The Lady’s Guide to Celestial Mechanics by Olivia Waite (historical romance)
In the early 1800s Lucy, a scientist and an astronomer, has spent her youth helping her father with his work and publishing work under his name. After his death, she travels to London to apply to the Polite Science Society, a premier scientific organization of the day, and to try her hand at translating a French astronomy text. Turned away by the Society because she’s a woman, Lucy finds refuge with Catherine, a society widow who spent years supporting her explorer husband and is now interested in being Lucy’s patron. There is a lot here about the science of the era and the way it existed as a kind of gentleman’s pursuit; the roles available to women; and, for sure, the love that grows between Lucy and Catherine (this is a romance novel, so expect some steamy sex scenes). But I devoured it because of the detail lavished on Catherine’s hobby: embroidery. She embroiders maps, and botanical motifs, and the night sky on a finely woven scarf! The description of Catherine’s work made me hungry to see the way embroiderers blend colors, how elements of the natural world can be depicted, how craft becomes art. Continue reading “Unexpected Embroidery Content”

Who needs Disney+ when you have the library?

Sure Disney+ has new TV shows and movies to watch, but the library has the classics like Snow White and the Seven Dwarfs and lot of other great Disney resources too!Walt Disney

Whether you want to start at the beginning and learn about the man who dreamed up Disney with the book Walt Disney: The Triumph of the American Imagination,or read about the history of Disney from their art to their music, check out these books: Continue reading “Who needs Disney+ when you have the library?”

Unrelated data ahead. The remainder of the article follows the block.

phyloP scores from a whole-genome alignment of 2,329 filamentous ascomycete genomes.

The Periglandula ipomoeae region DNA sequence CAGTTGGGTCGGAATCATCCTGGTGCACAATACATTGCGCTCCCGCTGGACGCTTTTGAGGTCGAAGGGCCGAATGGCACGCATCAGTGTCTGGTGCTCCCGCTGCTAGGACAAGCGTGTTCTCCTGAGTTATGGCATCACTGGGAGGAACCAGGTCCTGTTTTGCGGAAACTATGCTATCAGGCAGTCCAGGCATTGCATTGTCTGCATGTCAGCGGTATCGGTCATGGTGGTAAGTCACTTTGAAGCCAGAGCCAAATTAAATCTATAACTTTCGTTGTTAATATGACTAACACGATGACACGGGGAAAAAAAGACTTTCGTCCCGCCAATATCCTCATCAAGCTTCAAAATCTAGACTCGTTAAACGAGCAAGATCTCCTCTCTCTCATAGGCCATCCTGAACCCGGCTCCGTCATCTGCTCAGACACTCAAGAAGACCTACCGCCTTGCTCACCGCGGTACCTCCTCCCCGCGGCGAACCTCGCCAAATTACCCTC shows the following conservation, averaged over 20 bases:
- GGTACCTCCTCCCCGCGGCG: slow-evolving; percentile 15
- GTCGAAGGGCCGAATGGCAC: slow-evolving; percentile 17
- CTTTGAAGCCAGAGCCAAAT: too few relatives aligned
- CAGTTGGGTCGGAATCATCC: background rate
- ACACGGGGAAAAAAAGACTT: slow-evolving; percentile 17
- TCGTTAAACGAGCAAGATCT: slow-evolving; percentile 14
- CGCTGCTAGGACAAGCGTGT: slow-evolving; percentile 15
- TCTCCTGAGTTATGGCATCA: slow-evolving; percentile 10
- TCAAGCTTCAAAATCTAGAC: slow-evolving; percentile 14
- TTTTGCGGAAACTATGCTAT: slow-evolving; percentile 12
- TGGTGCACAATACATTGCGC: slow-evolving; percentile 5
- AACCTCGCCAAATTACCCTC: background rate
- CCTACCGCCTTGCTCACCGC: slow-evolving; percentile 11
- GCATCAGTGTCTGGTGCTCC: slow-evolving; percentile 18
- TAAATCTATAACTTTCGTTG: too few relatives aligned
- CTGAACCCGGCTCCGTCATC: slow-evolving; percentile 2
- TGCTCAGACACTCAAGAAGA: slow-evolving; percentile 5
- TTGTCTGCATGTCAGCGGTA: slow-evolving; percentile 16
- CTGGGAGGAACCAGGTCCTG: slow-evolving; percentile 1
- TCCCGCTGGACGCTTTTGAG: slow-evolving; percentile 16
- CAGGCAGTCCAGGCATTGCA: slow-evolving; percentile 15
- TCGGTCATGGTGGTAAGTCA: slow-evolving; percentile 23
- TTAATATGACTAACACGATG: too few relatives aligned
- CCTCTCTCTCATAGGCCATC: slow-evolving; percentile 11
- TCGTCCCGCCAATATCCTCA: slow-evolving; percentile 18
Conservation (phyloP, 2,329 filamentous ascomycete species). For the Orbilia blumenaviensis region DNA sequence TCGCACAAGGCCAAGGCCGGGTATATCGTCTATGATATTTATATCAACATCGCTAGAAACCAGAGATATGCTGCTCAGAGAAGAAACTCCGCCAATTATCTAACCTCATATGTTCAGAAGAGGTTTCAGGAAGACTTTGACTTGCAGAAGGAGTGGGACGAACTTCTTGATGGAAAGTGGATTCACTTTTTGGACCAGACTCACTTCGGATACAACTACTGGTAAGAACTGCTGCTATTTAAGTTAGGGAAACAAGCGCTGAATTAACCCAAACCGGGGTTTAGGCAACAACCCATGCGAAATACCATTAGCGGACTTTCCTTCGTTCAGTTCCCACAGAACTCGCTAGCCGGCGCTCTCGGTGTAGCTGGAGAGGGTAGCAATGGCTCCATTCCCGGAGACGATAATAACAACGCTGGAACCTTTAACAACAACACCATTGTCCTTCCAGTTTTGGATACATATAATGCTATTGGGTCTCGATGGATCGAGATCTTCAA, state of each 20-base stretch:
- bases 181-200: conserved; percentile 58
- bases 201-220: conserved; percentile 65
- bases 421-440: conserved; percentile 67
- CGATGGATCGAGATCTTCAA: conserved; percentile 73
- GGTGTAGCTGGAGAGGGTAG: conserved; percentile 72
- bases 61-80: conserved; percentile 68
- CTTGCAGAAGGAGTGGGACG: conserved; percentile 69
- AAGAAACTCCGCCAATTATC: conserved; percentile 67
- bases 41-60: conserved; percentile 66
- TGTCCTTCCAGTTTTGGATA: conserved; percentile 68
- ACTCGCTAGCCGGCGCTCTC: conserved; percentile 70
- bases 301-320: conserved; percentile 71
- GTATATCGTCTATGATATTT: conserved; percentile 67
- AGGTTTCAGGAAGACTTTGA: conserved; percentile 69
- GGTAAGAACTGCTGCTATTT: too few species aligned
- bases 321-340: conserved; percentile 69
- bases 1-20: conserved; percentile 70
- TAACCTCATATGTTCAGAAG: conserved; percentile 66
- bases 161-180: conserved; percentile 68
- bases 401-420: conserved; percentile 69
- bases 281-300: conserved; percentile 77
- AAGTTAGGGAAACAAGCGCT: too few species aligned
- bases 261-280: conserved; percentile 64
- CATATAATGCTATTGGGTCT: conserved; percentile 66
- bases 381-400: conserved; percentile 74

The Space Needle: A 21st Century View

How many times have you gauged your location or some necessary distance by that 605 foot spinning top of a landmark? Long after March 1962, the centerpiece of Seattle Center has evolved just as the campus it towers over continues to morph and change with the ever-growing city surrounding it.

The future is here! Built in record time, the Space Needle went from being a doodle of an idea, on a napkin, to an iconic landmark. Once the largest structure west of the Mississippi, the Space Needle is now dwarfed by buildings that soar over the 605 foot tower. Continue reading “The Space Needle: A 21st Century View”

Bus Reads for March

Commuting to Seattle by bus five days a week gives me a lot of reading time.

Here’s what I read on the bus in March:

If We Were Villains by M. L. Rio. On the day that Oliver is released from prison, Detective Colborne, who worked the case and is now retired, has come to ask a question. Oliver agrees to answer, but in his own way. He takes him back 10 years to when he and his classmates at Dellecher Classical Conservatory were working their way through Shakespeare. In their fourth year, the tragedy that was so popular in Shakespeare finally takes its toll. I was a little worried that the Shakespeare would overwhelm me, but the author did an amazing job of making the story accessible for everyone – both those enthralled by the stage and those who prefer to sit in the shadows. I also loved all the characters; they felt so real and flawed. Continue reading “Bus Reads for March”